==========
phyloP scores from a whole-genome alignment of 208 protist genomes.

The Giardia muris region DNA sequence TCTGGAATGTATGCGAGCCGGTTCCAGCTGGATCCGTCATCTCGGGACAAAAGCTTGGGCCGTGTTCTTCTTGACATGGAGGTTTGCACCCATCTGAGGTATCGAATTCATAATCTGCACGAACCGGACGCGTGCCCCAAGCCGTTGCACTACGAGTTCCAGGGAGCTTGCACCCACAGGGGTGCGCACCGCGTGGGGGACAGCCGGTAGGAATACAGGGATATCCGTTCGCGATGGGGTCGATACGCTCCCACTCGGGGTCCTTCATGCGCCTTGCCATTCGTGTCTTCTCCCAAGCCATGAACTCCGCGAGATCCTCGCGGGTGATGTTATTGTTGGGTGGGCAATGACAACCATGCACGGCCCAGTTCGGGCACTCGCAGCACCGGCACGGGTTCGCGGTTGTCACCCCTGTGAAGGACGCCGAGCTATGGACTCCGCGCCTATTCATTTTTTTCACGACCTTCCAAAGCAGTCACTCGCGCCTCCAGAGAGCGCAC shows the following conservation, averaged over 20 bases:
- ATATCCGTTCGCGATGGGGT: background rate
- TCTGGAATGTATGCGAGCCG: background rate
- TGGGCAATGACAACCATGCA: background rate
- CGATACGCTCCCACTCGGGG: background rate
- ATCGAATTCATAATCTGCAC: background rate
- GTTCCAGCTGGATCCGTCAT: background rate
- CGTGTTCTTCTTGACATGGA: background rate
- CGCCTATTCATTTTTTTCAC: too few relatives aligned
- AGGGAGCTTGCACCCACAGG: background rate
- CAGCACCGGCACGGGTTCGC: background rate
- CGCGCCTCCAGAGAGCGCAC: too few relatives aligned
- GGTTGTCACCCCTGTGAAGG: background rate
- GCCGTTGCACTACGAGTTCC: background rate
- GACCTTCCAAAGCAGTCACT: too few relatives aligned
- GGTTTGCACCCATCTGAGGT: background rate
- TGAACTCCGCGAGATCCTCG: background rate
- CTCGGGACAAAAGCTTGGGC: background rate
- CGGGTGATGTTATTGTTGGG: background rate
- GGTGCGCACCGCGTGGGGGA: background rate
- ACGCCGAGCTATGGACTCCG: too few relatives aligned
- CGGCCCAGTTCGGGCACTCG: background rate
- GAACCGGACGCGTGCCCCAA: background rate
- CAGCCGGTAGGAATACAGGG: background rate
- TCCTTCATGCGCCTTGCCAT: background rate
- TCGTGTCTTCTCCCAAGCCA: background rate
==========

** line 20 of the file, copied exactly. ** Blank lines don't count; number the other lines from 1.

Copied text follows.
- CGGGTGATGTTATTGTTGGG: background rate